Ugh and time, time moves fast and slow here and I used to wake up in panics back in Vancouver, panic over what I had to do or just feeling a constant sense of that I needed to do something or that I haven't done enough. And I'm glad and lucky that I haven't felt that much since coming here. I guess that's a given and will only last so long, but I'm glad I am able to feel it.

Talk soon friends, hope all is well with you. 

Big Sur

Tuesday, October 8, 2013

Jane and I took a roadtrip to Big Sur at the beginning of September, here are some snaps:

Dessert buffet at this godawful truck stop restaurant in Oregon called "Country Pride". Don't make the same mistake and go there. And also don't make the same mistake of ordering chicken fried steak with hash. 

Funny contrast: what we ordered at Tartine with Andy and Vivian in San Francisco. We stayed with these guys for a couple of days (thanks again!) and had some good hangs and ate such delicious food.

Big Sur. 

Beaches in Big Sur are so windy and this is what we always looked like there:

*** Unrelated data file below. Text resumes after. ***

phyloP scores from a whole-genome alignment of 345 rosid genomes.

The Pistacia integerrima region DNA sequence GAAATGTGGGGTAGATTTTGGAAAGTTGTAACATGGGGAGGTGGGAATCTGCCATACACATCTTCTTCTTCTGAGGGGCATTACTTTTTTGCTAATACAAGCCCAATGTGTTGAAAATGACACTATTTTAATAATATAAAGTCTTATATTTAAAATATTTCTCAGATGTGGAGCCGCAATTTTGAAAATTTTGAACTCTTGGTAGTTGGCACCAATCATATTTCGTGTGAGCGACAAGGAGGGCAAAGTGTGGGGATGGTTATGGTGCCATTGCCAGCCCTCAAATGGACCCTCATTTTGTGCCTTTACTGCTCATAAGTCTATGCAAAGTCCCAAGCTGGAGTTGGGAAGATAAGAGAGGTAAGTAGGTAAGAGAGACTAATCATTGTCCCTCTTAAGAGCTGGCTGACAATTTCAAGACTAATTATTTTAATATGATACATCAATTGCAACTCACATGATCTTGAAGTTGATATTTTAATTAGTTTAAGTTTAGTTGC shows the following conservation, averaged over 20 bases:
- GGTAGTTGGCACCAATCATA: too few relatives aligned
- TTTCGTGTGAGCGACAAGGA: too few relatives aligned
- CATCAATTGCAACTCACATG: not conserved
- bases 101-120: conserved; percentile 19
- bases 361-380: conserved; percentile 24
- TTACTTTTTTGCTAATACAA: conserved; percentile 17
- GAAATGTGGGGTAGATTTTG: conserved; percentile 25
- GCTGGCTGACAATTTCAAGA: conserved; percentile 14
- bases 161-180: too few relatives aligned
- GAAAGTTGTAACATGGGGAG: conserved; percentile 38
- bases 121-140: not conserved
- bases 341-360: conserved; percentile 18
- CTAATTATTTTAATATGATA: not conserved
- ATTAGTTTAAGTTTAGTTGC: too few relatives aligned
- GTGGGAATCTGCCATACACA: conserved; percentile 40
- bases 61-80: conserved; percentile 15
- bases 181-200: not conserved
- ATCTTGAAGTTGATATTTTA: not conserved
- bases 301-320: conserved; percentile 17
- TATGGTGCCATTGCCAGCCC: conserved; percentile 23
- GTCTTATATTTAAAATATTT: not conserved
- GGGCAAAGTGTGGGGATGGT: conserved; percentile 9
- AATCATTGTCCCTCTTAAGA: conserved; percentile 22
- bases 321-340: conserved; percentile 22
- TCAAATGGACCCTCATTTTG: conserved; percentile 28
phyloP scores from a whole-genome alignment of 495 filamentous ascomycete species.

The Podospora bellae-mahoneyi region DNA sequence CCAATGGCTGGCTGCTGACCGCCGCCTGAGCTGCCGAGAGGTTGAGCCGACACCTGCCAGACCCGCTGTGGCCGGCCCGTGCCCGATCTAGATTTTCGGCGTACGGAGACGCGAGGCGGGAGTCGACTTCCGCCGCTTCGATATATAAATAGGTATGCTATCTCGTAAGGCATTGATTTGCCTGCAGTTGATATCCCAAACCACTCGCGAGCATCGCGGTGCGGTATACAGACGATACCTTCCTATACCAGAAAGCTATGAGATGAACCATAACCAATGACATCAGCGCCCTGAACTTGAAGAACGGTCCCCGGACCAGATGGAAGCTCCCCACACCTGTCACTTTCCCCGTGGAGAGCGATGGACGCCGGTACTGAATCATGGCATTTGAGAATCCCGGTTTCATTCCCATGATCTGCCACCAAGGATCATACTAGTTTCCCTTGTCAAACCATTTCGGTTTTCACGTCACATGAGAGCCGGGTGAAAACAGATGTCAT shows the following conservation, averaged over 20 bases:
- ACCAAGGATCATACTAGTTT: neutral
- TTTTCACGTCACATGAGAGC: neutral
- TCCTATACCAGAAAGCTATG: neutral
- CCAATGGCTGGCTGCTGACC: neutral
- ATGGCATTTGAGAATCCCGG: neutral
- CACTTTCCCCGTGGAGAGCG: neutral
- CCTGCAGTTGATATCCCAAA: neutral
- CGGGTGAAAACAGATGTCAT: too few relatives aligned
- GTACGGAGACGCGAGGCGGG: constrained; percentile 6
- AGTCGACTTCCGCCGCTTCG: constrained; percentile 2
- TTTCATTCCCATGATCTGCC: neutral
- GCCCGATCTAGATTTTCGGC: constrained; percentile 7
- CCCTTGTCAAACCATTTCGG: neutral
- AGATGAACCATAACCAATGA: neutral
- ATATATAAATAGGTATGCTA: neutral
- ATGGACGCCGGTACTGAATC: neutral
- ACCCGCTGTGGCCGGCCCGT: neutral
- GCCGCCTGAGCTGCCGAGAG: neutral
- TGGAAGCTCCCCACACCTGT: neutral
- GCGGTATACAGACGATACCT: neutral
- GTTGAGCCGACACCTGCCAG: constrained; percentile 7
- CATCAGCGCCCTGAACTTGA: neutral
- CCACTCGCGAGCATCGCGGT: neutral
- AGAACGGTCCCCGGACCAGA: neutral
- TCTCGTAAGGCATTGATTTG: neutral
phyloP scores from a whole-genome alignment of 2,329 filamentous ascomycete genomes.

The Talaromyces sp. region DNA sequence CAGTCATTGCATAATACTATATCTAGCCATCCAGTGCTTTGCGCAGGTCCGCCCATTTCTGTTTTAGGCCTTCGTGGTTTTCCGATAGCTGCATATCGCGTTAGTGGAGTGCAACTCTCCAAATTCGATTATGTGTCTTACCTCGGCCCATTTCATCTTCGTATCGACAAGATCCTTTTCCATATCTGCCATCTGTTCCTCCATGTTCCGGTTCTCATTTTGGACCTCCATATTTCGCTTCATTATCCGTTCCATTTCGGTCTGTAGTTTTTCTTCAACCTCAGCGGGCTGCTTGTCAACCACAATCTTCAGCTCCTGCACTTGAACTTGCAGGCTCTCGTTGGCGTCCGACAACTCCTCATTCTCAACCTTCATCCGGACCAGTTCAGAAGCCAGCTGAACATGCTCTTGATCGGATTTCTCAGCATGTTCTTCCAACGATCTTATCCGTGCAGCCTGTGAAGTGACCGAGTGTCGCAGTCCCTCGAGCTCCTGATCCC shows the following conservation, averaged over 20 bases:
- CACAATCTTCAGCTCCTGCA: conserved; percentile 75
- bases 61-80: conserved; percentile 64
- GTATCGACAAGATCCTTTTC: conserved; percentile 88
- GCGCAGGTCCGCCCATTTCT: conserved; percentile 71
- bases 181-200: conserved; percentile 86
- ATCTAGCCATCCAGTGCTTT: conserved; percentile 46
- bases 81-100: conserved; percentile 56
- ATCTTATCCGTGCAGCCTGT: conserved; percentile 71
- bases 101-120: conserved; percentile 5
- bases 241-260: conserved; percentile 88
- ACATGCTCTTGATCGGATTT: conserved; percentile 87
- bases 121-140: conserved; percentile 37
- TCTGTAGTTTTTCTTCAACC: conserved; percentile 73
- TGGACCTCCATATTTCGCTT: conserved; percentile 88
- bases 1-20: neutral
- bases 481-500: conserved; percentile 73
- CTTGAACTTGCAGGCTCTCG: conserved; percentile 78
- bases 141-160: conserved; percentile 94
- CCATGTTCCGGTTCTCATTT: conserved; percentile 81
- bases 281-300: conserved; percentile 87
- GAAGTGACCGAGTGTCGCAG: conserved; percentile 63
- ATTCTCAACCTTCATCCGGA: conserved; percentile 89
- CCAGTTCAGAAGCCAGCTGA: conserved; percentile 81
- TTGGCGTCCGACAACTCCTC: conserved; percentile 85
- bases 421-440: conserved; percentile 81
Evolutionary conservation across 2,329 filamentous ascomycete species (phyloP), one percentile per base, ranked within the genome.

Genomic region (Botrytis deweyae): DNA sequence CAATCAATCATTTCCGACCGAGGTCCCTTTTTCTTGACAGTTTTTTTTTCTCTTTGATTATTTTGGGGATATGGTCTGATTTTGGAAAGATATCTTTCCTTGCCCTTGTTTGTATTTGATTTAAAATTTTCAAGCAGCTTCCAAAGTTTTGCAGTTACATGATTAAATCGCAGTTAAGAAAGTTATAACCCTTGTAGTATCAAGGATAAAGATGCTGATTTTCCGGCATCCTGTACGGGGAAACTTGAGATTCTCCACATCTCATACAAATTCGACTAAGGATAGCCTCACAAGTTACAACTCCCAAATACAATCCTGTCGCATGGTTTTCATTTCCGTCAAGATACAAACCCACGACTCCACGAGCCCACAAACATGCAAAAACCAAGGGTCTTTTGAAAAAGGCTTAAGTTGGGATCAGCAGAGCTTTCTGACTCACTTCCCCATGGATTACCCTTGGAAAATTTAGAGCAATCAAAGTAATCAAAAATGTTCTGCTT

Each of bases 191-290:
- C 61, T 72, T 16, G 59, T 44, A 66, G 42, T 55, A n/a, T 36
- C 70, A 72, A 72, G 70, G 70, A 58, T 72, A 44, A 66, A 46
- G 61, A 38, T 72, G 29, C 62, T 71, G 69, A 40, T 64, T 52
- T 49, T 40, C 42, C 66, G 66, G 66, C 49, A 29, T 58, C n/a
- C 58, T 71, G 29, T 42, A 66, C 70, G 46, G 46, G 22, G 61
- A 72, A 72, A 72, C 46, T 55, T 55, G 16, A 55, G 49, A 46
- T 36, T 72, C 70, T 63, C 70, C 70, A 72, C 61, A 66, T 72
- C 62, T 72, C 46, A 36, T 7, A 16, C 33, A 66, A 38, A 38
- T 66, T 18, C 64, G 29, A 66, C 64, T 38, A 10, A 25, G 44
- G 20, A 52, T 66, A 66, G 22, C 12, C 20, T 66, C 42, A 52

Tent setup. This was the best spot - right on the cliff overlooking the ocean, waves lulling you to sleep. We got this spot thanks to Jane being totally on the ball.

Oregon Coast. Gotta say, it's really beautiful along there, almost even moreso then Big Sur. The beaches were a whole lot less windy and the colors were somehow nicer shades. And man, when it rained and the fog rolled in, everything would become so much more saturated and so moody and twin peaks-y, it was so great.

Ace hotel in Portland. We were there to see The National.

Jane asked me what drew me so much to Big Sur and I told her that from what I've heard, it's this really nice place that seems to restore and heal a lot of people that go there. And I would say that us going there and driving and camping a lot on the way, it made me see that I could do so much more then I thought I could and yes, it was really beautiful and I am glad that I got to do it all with her.

xo Big Sur September 2013.


I want to tell you about my balcony garden. Here is a not so great picture of some it at the end of Spring or so of this year. 

What I love about my garden is that for every part of it, I have a somewhat mundane (but interesting to me) story about how it got there and